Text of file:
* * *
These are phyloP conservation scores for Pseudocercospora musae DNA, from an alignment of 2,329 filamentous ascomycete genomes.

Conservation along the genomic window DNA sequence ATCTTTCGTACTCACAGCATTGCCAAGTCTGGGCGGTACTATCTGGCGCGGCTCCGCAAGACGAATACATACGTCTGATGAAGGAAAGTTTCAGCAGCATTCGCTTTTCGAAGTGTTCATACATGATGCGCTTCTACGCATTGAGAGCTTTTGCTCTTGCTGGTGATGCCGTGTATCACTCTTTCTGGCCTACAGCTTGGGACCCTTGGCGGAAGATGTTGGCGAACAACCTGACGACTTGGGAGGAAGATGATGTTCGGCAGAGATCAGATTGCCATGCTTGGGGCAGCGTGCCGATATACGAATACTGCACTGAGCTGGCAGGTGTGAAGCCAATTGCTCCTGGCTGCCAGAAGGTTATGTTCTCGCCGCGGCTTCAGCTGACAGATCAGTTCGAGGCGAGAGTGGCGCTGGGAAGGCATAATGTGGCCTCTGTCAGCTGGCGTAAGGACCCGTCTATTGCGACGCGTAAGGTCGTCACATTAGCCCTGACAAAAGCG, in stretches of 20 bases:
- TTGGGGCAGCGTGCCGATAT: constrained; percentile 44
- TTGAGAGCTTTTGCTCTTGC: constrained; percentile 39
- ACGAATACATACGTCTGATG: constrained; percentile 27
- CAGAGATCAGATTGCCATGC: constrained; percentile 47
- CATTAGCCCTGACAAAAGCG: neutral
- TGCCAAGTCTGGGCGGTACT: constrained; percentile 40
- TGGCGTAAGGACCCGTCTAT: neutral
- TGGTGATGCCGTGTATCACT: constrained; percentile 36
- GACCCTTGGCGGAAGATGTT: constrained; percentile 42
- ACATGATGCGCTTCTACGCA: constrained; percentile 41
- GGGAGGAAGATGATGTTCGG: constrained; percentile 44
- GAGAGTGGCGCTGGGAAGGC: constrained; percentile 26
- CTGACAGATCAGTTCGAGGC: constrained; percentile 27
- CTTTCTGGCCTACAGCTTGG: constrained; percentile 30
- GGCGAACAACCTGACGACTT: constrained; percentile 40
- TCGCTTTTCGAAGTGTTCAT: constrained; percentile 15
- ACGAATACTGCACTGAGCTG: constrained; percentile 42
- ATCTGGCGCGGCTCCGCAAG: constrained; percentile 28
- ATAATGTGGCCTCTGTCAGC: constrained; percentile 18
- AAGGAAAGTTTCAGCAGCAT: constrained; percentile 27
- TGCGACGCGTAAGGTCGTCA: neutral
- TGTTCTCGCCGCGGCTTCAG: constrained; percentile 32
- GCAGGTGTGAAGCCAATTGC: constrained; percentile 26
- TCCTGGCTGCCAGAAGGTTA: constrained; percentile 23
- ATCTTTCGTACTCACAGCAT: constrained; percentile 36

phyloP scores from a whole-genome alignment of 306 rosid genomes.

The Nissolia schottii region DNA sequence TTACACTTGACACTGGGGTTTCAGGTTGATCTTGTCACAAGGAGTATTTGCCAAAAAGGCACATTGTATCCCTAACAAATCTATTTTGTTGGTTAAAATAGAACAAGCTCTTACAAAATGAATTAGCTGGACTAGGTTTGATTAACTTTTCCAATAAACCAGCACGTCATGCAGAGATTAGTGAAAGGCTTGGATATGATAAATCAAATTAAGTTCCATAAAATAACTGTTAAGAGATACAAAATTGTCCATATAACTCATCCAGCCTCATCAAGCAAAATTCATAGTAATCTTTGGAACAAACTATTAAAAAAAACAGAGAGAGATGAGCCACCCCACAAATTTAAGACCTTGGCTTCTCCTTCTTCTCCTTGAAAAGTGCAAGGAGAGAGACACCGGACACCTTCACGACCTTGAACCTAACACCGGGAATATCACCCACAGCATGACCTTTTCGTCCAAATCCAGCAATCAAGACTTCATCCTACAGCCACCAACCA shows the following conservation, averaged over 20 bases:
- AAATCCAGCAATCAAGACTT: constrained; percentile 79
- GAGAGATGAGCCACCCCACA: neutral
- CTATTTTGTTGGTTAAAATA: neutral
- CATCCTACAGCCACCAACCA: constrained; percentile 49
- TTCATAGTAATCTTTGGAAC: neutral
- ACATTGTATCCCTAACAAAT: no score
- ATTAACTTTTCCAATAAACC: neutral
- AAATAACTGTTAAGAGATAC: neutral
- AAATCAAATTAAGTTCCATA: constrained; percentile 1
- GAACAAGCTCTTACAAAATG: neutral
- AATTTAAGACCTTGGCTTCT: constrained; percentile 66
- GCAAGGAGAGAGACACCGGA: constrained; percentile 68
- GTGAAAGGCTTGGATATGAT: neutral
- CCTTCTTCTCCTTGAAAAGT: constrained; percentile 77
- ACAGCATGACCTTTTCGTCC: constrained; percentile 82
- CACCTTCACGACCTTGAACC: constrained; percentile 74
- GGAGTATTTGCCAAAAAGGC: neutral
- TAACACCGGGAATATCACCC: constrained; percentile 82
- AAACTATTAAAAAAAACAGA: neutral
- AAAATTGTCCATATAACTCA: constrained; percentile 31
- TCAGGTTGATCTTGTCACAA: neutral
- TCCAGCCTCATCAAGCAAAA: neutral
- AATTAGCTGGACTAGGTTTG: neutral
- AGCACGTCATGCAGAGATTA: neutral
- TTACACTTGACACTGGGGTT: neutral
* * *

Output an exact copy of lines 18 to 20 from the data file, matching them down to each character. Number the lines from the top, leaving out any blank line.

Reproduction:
- TCGCTTTTCGAAGTGTTCAT: constrained; percentile 15
- ACGAATACTGCACTGAGCTG: constrained; percentile 42
- ATCTGGCGCGGCTCCGCAAG: constrained; percentile 28